Building Friendship

     Three in five American adults state they consider themselves to be lonely (The Lonely Century, Noreena Hertz, 6).  Sixty percent of U.S. nursing home residents say they never have any visitors (The Lonely Century, Noreena Hertz, 7).  We long for attachment wherever we can find it.  There are already cases of children learning “Alexa” before “Mama” (The Lonely Century, Noreena Hertz, 191).  So, why do many of us feel so alone?  What is God’s solution to this feeling so many of us experience?
      God has given us many ways to help with our loneliness:  relationship with Him, marriage, relationship with creation (i.e. pets), and friendship.  The first question Jesus asks in the gospel of John is “What do you want?” (John 1:38).  According to author Curt Thompson, MD, what we deeply want is to be seen, safe and secure.  Connection is crucial as we are designed for it.  While this connection is ultimately fulfilled in our relationship with God; friendships with others are part of God’s plan to satisfy our desire for attachment.  Woven through the Scripture are stories of deep friendships, Ruth and Naomi, David and Jonathan, Jesus and the Apostles and Paul and Barnabas, just to name a few.         
      What are the building blocks of friendship?  Connection is a skill that can be learned and improved.         First, to build a strong friendship find common ground or shared goals.  For example, in the famous friendship of David and Jonathan, living in a generation that had rejected God, they both had a heart for God’s honor and kingdom.  They met when David, who came to bring his soldier brothers food, heard the giant Goliath taunting God and his people.  King Saul (Jonathan’s father) should have gone out to fight Goliath, but he was too afraid.  David courageously fought and killed Goliath, giving Jonathan a powerful lesson in faith and courage.  They were close friends from that moment on. 
     Second, to build a great friendship, practice genuine conversation.  Turn your phone off and focus on the person in front of you.  Actually listen (James 1:19a).  When someone is talking do not focus on what your response will be; give your full attention to what they are saying.  This intense listening is a true gift to give someone in our distracted culture.  Author Carey Nieuwhof says that “Love has a speed . . .love pauses.  Love lingers” (Didn’t See It Coming, 84).  When sitting with a friend BE FULLY PRESENT.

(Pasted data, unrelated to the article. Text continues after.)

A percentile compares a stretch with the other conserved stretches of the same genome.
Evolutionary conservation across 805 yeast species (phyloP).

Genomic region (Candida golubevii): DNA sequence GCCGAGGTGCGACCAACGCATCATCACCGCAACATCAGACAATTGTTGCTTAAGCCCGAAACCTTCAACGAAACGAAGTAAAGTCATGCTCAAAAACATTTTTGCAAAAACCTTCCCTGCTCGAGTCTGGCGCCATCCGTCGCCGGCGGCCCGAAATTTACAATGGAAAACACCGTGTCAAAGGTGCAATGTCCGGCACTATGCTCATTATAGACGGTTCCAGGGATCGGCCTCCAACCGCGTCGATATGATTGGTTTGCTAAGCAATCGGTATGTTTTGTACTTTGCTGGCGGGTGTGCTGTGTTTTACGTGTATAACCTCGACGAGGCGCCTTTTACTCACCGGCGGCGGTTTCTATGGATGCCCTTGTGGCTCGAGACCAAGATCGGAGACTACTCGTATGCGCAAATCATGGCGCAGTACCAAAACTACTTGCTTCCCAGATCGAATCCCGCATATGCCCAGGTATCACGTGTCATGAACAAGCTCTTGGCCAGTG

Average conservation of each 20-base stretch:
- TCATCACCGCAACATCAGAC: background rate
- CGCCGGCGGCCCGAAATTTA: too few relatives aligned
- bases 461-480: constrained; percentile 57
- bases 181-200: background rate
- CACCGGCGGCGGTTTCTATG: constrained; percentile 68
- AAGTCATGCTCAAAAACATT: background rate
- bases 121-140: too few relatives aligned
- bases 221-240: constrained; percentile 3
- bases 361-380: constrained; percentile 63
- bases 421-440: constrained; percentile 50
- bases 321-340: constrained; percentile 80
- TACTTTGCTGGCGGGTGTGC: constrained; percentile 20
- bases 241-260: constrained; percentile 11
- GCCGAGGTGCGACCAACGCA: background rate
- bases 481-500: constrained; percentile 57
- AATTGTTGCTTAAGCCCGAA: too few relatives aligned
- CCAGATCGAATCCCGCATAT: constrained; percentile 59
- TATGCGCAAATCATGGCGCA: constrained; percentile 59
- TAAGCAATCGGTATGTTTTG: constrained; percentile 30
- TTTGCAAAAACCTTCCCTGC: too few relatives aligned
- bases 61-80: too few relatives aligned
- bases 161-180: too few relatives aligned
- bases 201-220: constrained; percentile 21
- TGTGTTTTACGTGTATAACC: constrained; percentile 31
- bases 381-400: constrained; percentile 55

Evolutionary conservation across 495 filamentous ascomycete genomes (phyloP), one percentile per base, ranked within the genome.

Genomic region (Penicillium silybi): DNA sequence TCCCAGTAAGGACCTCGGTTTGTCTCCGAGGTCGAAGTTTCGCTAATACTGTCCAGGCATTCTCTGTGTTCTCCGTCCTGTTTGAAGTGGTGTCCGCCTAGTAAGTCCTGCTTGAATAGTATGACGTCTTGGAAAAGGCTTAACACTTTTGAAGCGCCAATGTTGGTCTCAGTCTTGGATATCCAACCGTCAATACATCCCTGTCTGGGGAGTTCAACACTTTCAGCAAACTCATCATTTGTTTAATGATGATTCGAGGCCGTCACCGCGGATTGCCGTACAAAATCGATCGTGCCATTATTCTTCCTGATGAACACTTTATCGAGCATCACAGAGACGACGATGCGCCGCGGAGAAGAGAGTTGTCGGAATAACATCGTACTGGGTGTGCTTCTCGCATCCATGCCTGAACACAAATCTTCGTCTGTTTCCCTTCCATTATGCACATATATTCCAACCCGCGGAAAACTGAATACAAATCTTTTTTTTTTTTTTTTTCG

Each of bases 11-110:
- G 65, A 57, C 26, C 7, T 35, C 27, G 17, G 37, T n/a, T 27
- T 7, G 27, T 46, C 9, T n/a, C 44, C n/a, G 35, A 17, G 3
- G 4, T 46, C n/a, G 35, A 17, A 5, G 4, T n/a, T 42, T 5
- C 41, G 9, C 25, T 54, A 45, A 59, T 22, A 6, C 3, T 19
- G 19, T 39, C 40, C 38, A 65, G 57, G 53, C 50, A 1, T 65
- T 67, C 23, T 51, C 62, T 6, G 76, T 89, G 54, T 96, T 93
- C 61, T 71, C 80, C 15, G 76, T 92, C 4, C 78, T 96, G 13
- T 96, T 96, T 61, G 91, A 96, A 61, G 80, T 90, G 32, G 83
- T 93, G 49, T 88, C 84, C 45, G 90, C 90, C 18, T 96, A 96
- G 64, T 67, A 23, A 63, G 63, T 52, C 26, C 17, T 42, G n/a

Third, practice selfless humility.  Most in ancient Israel would have said the next king after Saul would be his son Jonathan.  But God had chosen David.  Jonathan put his submission to God and his friendship to David above his own advancement.   History is littered with many who have killed to become king, but not Jonathan; he openly said that David would be the next king, a powerful example of selfless humility in friendship (1 Samuel 23:16, 17) .   Our call to selfless humility will probably not involve something so radical but putting what is best for our friend over our own self interest is a profound key to a deep friendship. 
       Fourth, faithful loyalty makes all the difference.  David’s loyalty to Jonathan even survived Jonathan’s death in battle.  When David became king he found Jonathan’s son, a potential threat to David’s kingship and invited him to regularly eat at his table.  David treated this young man as a son out of loyalty to Jonathan. 
     I am blessed to have several great friends.  They add much joy, laughter and beauty to my life.  I encourage you to remember that friendship matters.  Start today, pursue connection, be a friend.

Pastor Derek Dickinson
 Journey Christian Church   
 

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